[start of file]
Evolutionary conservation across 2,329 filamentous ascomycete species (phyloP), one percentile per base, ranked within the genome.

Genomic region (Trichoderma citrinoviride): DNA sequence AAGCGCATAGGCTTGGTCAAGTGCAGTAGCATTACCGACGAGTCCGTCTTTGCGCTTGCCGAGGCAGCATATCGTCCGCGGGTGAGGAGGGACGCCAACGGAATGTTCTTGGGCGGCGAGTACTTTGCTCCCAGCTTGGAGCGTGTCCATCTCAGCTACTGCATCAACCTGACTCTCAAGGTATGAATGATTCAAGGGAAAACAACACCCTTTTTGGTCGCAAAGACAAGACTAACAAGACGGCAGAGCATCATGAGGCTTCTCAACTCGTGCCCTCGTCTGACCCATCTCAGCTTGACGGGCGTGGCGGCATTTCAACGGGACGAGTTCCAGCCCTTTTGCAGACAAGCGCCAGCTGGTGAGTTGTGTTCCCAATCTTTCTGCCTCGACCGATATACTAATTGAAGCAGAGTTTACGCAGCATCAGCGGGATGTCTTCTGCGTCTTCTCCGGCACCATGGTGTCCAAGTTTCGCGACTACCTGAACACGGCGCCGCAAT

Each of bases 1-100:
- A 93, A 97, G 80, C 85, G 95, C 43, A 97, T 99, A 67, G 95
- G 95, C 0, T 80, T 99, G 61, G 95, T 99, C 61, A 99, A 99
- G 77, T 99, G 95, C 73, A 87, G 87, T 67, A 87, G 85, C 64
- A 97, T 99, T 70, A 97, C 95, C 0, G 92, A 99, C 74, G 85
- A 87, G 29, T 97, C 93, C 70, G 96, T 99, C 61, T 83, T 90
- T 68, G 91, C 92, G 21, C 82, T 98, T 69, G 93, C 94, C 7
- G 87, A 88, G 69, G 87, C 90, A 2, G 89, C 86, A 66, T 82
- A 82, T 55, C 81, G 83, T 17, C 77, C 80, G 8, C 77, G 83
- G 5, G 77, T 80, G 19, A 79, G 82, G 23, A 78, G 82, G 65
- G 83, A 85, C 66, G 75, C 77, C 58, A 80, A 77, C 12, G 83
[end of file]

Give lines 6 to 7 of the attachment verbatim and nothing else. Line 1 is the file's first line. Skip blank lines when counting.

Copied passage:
- G 77, T 99, G 95, C 73, A 87, G 87, T 67, A 87, G 85, C 64
- A 97, T 99, T 70, A 97, C 95, C 0, G 92, A 99, C 74, G 85